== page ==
No, the ISPs aren't going to upgrade their backbone links unless they are forced to do so by regulation, and that's what the FCC should be doing. Not appeasing them with these stupid things!

      1. Combat Wombat

        Re: What bothers me most about all this

        The back bones are fine, the issue is that the ISP's in the US have a "Last mile monopoly" In a lot of places in the US you have a choice between 2 isp's or worse no choice at all.

        Those two ISP's are are about to merge in a lot of places, so there will be no choice at all.

        When cities and municipalities have tried to break the monopoly by installing their own, publicly funded, publicly run fiber networks the established ISP's have sued the pants off them to stop that happening.

        There is effectively no competition in the US, until Google gets its fiber rolled out on a bigger scale.

        This is the established ISP's trying to get paid twice for every bit they push across their network, and pocketing the profits, rather than updating the last mile services

        1. 404

          Re: What bothers me most about all this


          I've been on a waiting list for DSL for 7 years now - AT&T DSLAM is antiquated and essentially somebody has to die to free up a DSL port. Which is why I'm on satellite for $80/month with a 15GB monthly cap... I reckon we're lucky to have POTS lines...

  10. bozoid

    Great. "Content providers" can pay for fast lanes. How much do you think Comcast will charge NBC Universal (which it owns) for a fast lane?

    1. Anonymous Coward

      they'll charge...

      Whatever they want, depending on the tax structure. It will be like listening to an ad for a Jeep Cherokee on the radio, where at the end, the voiceover says 'Jeep is a trademark of Chrysler Group LLC.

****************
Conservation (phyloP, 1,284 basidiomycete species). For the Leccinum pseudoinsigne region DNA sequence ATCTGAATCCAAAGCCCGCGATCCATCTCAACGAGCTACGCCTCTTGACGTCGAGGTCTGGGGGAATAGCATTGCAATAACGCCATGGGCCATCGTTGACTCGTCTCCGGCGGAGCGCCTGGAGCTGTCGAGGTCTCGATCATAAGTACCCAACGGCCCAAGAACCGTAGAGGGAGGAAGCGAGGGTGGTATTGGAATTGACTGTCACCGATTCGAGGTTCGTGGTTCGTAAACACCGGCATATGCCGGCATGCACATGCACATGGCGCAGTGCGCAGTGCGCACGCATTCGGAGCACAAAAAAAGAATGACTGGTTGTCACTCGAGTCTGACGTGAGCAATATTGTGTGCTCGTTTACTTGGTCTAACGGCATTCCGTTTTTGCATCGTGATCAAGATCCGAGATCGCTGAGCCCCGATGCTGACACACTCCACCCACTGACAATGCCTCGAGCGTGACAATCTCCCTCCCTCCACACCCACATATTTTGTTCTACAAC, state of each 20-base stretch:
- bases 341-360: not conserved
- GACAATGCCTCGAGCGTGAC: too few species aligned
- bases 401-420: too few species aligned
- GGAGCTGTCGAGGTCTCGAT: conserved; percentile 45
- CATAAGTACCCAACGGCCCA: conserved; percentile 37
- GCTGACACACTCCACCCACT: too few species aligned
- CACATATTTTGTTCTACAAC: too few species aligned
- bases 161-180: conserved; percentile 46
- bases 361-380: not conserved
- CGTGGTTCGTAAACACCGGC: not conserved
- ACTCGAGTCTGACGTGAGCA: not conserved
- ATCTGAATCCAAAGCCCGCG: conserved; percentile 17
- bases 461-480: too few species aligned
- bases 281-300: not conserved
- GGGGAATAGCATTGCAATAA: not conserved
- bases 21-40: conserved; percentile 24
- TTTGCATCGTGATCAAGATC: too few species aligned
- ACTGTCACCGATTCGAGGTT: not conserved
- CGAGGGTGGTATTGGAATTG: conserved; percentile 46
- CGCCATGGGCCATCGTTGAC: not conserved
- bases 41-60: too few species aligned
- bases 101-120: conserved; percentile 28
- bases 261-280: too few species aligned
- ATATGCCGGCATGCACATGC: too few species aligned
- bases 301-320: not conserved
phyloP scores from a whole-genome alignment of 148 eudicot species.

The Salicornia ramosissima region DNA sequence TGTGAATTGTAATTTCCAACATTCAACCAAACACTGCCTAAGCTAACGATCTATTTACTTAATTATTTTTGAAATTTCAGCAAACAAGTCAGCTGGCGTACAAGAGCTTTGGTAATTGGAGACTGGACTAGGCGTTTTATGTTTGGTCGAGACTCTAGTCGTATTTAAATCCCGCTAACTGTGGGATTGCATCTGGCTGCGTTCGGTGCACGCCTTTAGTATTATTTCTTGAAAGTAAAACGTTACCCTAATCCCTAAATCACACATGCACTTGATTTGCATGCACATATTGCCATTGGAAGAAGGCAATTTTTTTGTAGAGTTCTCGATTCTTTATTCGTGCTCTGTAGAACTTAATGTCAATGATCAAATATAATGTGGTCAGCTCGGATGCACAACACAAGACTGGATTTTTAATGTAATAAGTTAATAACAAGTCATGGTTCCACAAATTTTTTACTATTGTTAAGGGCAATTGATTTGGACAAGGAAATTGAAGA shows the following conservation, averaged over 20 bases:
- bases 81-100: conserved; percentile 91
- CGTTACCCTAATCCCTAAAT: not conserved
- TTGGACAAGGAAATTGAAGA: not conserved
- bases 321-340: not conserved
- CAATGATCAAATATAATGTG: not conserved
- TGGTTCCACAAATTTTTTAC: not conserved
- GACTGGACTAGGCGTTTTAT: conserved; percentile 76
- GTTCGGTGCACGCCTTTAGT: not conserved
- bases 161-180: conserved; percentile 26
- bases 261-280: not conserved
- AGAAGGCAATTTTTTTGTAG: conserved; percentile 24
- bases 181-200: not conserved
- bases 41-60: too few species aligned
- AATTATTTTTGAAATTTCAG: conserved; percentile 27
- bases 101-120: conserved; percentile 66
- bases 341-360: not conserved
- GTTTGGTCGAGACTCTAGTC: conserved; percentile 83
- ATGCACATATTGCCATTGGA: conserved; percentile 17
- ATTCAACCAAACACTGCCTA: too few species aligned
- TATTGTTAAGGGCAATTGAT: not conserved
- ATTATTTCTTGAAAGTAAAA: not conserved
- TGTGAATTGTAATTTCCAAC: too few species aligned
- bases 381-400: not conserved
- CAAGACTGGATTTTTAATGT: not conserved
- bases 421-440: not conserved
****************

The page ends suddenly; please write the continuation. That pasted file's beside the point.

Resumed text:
If they can shift costs, it may only cost $0.01/year, or it may be $100.00/bit.

  11. Destroy All Monsters Silver badge

    Let the Circus ... begin!

    Monopolists who will press their monopoly advantage and good congressional connections on one side, socialistic "the same price for everyone and everyone gets the same shit" rainbow-colored hippies who think technology grows in bionic garden sheds and is a "human right" on the other.

    Fschk that, give me multi-speed internet, but let competition reign!

    1. Daniel B.

      Re: Let the Circus ... begin!

      I don't think the Net Neutrality dudes are asking "same price for everyone and everyone gets the same shit". ISPs charge for bandwidth, they should either up their infrastructure to match what they're actually offering, jack up their prices to do the aforementioned upgrade, or simply lower their advertised data rate to match what they can actually serve.

      As it stands, the ISPs want to double-dip everyone, increasing their profits without actually having to upgrade their infrastructure.

  12. Eguro

    "His proposal will ask citizens "if paid prioritization should be banned outright" "

    Since I'm not a US citizen I don't fell I should directly meddle... but can we assume that Reddit et. al. are mounting campaigns to answer this asking with a resounding "Yep, it should. kkthx"

This topic is closed for new posts.

Other stories you might like